Former Florida Gov. Jeb Bush defended his state's McKay Scholarship program in Time magazine, against the claim that disabled students who use it lose federal protections.
The New York Times wrote in April that "when students use vouchers to get into private school, they lose most of the protections of the federal Individuals With Disabilities Education Act."
Tamiko Walker, whose disabled son got a scholarship from the program, told the Times, "Once you take those McKay funds and you go to a private school, you're no longer covered under IDEA — and I don't understand why."
According to Bush, "This concern never rose to my desk when I was governor. And if it has become one, it should be resolved in a way that provides parents with a full understanding of the scholarship program before entering it and of every single right their child has. But the notion that more than 31,000 parents are somehow being misled into making wrong decisions for their children simply is not credible."
The former Republican presidential candidate cited a study from the Manhattan Institute for Policy Research, "taken in the early years of the program showed overwhelming satisfaction with their chosen schools. The reasons were predictable. Their children were in much smaller classes with fewer behavior problems. There were drastic reductions in bullying and physical assaults.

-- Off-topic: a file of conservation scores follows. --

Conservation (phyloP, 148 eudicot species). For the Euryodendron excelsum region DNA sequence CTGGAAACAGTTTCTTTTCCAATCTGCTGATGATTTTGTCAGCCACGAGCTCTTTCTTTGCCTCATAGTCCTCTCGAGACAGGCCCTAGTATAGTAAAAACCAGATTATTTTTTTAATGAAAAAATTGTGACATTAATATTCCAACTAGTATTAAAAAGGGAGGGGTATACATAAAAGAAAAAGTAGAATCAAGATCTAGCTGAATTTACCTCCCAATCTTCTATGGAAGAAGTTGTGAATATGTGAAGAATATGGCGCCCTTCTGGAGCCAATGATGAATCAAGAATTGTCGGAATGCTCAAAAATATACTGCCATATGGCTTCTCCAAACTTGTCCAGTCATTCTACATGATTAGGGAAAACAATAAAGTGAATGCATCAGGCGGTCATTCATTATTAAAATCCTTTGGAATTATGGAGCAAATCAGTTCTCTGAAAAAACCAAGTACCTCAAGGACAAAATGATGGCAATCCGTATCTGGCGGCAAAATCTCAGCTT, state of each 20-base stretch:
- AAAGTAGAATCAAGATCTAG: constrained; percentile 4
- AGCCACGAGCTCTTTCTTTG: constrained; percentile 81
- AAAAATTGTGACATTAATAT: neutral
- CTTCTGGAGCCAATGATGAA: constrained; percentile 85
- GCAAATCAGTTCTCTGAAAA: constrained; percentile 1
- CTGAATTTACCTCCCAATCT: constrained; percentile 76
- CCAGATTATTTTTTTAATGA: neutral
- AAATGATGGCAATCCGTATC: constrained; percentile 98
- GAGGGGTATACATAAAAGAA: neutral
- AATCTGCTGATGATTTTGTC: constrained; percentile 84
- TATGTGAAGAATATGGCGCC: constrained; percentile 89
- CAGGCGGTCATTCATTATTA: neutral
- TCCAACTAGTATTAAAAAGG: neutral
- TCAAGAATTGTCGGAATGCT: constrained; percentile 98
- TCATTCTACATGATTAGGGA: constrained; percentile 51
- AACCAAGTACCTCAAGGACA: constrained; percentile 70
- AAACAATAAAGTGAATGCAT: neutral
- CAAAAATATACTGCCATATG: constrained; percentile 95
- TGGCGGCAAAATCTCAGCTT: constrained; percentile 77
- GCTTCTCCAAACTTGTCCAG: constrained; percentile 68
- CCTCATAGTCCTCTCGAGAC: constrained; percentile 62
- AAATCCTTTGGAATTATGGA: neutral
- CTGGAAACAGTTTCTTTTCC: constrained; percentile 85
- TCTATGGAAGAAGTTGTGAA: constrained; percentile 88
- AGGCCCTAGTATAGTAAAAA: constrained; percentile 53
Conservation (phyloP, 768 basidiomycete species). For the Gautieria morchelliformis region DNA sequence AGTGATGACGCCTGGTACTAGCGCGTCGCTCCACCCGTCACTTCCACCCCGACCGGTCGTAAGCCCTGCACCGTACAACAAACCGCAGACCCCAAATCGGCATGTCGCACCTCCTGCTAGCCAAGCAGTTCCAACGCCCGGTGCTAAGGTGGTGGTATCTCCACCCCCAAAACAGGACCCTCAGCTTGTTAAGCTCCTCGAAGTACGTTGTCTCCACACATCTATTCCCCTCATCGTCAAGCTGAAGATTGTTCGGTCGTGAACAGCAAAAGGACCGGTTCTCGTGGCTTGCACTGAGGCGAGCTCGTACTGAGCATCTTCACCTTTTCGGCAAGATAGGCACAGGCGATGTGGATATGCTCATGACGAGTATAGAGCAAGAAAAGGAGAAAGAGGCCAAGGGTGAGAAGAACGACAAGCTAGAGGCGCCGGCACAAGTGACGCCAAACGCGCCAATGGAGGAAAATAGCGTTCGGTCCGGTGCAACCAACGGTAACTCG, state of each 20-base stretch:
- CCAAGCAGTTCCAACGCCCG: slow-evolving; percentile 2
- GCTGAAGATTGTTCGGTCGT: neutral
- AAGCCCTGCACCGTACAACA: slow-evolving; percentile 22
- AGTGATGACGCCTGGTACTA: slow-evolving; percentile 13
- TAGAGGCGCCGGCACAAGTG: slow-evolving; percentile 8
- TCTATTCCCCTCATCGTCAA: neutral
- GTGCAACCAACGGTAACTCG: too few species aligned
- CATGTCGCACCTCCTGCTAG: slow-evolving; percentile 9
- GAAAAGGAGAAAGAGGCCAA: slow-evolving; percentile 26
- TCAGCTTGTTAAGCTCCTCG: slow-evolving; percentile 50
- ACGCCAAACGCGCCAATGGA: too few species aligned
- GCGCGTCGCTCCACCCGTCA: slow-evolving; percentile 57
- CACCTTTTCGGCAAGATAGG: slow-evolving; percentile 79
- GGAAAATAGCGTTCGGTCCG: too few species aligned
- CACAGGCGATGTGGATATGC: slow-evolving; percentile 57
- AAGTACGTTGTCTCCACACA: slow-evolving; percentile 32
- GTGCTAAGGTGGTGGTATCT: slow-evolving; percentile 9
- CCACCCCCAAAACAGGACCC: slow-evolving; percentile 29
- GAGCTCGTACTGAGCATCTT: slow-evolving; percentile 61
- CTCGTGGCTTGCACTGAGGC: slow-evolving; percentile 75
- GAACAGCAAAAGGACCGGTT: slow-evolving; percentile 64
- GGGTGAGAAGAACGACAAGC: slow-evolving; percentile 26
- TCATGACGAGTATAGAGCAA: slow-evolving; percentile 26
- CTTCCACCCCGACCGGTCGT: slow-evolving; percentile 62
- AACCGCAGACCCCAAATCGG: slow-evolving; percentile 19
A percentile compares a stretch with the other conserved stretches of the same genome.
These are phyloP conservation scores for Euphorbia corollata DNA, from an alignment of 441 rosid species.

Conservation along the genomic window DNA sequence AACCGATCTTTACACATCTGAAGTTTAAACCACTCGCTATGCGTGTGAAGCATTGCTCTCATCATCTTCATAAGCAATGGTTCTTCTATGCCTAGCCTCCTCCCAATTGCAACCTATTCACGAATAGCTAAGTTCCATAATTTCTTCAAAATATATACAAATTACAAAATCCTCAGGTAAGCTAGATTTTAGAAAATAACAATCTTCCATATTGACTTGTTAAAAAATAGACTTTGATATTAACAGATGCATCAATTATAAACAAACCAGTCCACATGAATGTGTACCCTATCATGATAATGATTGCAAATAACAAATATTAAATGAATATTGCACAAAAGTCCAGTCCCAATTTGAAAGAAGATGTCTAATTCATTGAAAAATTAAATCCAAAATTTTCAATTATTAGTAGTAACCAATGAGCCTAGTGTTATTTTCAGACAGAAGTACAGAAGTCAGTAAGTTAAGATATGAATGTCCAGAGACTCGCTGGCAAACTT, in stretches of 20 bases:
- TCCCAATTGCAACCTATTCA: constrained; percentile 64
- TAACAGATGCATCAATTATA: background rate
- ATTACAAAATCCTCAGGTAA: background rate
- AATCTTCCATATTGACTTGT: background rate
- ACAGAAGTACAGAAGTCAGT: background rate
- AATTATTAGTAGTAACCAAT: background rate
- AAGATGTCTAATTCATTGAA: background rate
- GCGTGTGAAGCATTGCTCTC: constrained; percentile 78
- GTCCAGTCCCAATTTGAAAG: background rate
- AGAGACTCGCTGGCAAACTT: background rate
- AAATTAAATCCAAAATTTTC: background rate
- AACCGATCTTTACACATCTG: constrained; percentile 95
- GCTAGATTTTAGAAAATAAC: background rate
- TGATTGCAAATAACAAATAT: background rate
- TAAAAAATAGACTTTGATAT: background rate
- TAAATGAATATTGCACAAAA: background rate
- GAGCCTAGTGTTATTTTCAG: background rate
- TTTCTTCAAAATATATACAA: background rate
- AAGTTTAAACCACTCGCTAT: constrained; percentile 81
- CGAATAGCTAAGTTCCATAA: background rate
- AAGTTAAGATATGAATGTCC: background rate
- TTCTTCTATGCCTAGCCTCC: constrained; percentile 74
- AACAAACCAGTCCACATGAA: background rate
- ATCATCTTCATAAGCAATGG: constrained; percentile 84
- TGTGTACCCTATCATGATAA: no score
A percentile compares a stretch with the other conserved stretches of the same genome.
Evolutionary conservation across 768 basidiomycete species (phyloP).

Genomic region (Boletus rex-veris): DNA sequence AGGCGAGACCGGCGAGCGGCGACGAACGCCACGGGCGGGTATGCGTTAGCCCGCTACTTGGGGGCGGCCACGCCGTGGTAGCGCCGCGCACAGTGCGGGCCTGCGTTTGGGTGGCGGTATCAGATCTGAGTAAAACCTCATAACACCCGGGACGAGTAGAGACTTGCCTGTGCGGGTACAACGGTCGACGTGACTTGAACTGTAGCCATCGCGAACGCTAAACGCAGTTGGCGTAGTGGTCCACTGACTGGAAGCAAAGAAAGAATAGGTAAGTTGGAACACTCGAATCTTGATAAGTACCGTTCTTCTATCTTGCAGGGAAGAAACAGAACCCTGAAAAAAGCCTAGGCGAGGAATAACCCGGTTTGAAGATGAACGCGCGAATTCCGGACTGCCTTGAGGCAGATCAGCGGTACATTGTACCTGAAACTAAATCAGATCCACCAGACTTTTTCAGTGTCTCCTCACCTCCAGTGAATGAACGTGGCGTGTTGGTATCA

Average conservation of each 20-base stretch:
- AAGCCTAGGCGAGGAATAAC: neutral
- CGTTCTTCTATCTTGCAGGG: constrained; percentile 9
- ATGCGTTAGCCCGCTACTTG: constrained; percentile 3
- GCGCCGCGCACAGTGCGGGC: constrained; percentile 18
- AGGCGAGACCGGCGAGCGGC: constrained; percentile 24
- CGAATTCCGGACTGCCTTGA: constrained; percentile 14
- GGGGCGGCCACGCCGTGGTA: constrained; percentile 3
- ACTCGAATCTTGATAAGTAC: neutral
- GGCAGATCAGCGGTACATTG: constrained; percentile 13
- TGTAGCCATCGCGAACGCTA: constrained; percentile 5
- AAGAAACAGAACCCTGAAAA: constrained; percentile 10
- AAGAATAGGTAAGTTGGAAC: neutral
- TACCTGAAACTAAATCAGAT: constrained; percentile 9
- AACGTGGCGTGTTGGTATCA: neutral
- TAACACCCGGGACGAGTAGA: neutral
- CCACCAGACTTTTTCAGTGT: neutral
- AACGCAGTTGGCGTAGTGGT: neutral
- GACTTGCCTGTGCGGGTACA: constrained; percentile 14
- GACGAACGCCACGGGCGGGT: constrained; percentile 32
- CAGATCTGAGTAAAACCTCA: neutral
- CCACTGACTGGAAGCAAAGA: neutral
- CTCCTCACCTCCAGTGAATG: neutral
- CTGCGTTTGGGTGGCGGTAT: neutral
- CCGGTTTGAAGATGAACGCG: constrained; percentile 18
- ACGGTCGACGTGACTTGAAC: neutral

"And as far as the IDEA is concerned, only 30 percent of parents said their children received all services required under federal law from their public schools, while an overwhelming 86 percent reported their McKay schools provided all the services that were promised.
"I will never believe that empowering families with their acknowledged right to oversee their children's education is bad for families. Nor can I believe that in all the Times' reporting, not one parent could be found whose child is flourishing in a McKay school," Bush concluded.
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